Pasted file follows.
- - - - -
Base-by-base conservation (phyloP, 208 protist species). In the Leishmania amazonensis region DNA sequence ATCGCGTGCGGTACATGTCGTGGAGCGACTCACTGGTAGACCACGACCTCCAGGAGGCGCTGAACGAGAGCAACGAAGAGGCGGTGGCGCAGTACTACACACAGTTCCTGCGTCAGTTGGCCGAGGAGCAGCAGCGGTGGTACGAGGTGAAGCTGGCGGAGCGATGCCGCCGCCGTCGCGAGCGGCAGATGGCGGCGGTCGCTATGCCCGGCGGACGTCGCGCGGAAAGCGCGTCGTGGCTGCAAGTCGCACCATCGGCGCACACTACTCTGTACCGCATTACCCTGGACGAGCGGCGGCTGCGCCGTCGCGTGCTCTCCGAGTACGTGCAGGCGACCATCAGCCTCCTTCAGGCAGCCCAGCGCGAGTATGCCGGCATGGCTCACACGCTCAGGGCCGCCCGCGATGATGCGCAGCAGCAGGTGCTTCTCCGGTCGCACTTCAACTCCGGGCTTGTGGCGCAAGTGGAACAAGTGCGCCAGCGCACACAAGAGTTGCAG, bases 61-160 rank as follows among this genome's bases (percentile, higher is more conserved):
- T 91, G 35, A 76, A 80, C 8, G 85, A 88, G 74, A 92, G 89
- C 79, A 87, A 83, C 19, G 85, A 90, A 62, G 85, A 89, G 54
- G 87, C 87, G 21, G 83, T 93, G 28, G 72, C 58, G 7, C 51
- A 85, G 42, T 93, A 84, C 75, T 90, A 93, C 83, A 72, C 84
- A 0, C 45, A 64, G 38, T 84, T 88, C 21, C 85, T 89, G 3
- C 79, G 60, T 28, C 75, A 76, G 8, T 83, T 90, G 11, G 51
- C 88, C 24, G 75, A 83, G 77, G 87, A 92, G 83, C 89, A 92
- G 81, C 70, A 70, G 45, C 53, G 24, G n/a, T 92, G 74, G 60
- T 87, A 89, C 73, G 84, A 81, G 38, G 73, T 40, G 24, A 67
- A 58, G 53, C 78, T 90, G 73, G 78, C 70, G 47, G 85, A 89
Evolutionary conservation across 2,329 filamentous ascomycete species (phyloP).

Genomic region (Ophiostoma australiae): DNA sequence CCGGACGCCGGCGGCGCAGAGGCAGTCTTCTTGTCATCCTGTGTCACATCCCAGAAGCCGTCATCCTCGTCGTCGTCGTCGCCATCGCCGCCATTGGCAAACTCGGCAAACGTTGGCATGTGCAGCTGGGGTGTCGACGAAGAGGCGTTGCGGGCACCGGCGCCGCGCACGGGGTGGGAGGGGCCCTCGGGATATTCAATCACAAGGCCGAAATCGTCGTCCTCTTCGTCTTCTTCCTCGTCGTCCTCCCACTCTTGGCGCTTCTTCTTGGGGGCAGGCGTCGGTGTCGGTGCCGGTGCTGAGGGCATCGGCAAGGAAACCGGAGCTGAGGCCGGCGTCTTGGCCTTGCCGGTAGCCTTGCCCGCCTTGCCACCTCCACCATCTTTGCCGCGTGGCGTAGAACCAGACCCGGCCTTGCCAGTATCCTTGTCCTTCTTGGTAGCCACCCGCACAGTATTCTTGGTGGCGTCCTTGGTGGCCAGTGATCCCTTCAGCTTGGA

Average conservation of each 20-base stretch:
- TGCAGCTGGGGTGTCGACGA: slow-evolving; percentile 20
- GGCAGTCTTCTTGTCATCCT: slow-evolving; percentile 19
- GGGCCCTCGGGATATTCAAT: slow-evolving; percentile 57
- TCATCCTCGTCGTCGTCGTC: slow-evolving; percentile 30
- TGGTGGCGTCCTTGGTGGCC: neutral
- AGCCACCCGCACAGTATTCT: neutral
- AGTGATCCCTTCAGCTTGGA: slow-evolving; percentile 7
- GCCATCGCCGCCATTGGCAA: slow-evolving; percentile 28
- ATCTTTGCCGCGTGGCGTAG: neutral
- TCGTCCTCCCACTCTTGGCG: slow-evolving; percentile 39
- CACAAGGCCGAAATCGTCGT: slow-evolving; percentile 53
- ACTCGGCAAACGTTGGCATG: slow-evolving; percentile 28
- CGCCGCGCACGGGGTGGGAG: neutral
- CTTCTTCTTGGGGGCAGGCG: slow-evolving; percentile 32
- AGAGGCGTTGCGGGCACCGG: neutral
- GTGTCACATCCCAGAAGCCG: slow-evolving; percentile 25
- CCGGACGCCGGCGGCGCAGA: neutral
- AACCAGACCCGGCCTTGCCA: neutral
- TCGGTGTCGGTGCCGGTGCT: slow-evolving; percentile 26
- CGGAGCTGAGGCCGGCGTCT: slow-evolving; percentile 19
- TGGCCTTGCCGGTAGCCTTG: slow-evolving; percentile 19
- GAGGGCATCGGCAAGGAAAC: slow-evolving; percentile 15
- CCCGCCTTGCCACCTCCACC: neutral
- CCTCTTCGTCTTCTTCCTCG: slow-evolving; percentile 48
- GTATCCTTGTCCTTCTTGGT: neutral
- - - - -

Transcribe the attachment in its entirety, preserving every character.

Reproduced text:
Base-by-base conservation (phyloP, 208 protist species). In the Leishmania amazonensis region DNA sequence ATCGCGTGCGGTACATGTCGTGGAGCGACTCACTGGTAGACCACGACCTCCAGGAGGCGCTGAACGAGAGCAACGAAGAGGCGGTGGCGCAGTACTACACACAGTTCCTGCGTCAGTTGGCCGAGGAGCAGCAGCGGTGGTACGAGGTGAAGCTGGCGGAGCGATGCCGCCGCCGTCGCGAGCGGCAGATGGCGGCGGTCGCTATGCCCGGCGGACGTCGCGCGGAAAGCGCGTCGTGGCTGCAAGTCGCACCATCGGCGCACACTACTCTGTACCGCATTACCCTGGACGAGCGGCGGCTGCGCCGTCGCGTGCTCTCCGAGTACGTGCAGGCGACCATCAGCCTCCTTCAGGCAGCCCAGCGCGAGTATGCCGGCATGGCTCACACGCTCAGGGCCGCCCGCGATGATGCGCAGCAGCAGGTGCTTCTCCGGTCGCACTTCAACTCCGGGCTTGTGGCGCAAGTGGAACAAGTGCGCCAGCGCACACAAGAGTTGCAG, bases 61-160 rank as follows among this genome's bases (percentile, higher is more conserved):
- T 91, G 35, A 76, A 80, C 8, G 85, A 88, G 74, A 92, G 89
- C 79, A 87, A 83, C 19, G 85, A 90, A 62, G 85, A 89, G 54
- G 87, C 87, G 21, G 83, T 93, G 28, G 72, C 58, G 7, C 51
- A 85, G 42, T 93, A 84, C 75, T 90, A 93, C 83, A 72, C 84
- A 0, C 45, A 64, G 38, T 84, T 88, C 21, C 85, T 89, G 3
- C 79, G 60, T 28, C 75, A 76, G 8, T 83, T 90, G 11, G 51
- C 88, C 24, G 75, A 83, G 77, G 87, A 92, G 83, C 89, A 92
- G 81, C 70, A 70, G 45, C 53, G 24, G n/a, T 92, G 74, G 60
- T 87, A 89, C 73, G 84, A 81, G 38, G 73, T 40, G 24, A 67
- A 58, G 53, C 78, T 90, G 73, G 78, C 70, G 47, G 85, A 89
Evolutionary conservation across 2,329 filamentous ascomycete species (phyloP).

Genomic region (Ophiostoma australiae): DNA sequence CCGGACGCCGGCGGCGCAGAGGCAGTCTTCTTGTCATCCTGTGTCACATCCCAGAAGCCGTCATCCTCGTCGTCGTCGTCGCCATCGCCGCCATTGGCAAACTCGGCAAACGTTGGCATGTGCAGCTGGGGTGTCGACGAAGAGGCGTTGCGGGCACCGGCGCCGCGCACGGGGTGGGAGGGGCCCTCGGGATATTCAATCACAAGGCCGAAATCGTCGTCCTCTTCGTCTTCTTCCTCGTCGTCCTCCCACTCTTGGCGCTTCTTCTTGGGGGCAGGCGTCGGTGTCGGTGCCGGTGCTGAGGGCATCGGCAAGGAAACCGGAGCTGAGGCCGGCGTCTTGGCCTTGCCGGTAGCCTTGCCCGCCTTGCCACCTCCACCATCTTTGCCGCGTGGCGTAGAACCAGACCCGGCCTTGCCAGTATCCTTGTCCTTCTTGGTAGCCACCCGCACAGTATTCTTGGTGGCGTCCTTGGTGGCCAGTGATCCCTTCAGCTTGGA

Average conservation of each 20-base stretch:
- TGCAGCTGGGGTGTCGACGA: slow-evolving; percentile 20
- GGCAGTCTTCTTGTCATCCT: slow-evolving; percentile 19
- GGGCCCTCGGGATATTCAAT: slow-evolving; percentile 57
- TCATCCTCGTCGTCGTCGTC: slow-evolving; percentile 30
- TGGTGGCGTCCTTGGTGGCC: neutral
- AGCCACCCGCACAGTATTCT: neutral
- AGTGATCCCTTCAGCTTGGA: slow-evolving; percentile 7
- GCCATCGCCGCCATTGGCAA: slow-evolving; percentile 28
- ATCTTTGCCGCGTGGCGTAG: neutral
- TCGTCCTCCCACTCTTGGCG: slow-evolving; percentile 39
- CACAAGGCCGAAATCGTCGT: slow-evolving; percentile 53
- ACTCGGCAAACGTTGGCATG: slow-evolving; percentile 28
- CGCCGCGCACGGGGTGGGAG: neutral
- CTTCTTCTTGGGGGCAGGCG: slow-evolving; percentile 32
- AGAGGCGTTGCGGGCACCGG: neutral
- GTGTCACATCCCAGAAGCCG: slow-evolving; percentile 25
- CCGGACGCCGGCGGCGCAGA: neutral
- AACCAGACCCGGCCTTGCCA: neutral
- TCGGTGTCGGTGCCGGTGCT: slow-evolving; percentile 26
- CGGAGCTGAGGCCGGCGTCT: slow-evolving; percentile 19
- TGGCCTTGCCGGTAGCCTTG: slow-evolving; percentile 19
- GAGGGCATCGGCAAGGAAAC: slow-evolving; percentile 15
- CCCGCCTTGCCACCTCCACC: neutral
- CCTCTTCGTCTTCTTCCTCG: slow-evolving; percentile 48
- GTATCCTTGTCCTTCTTGGT: neutral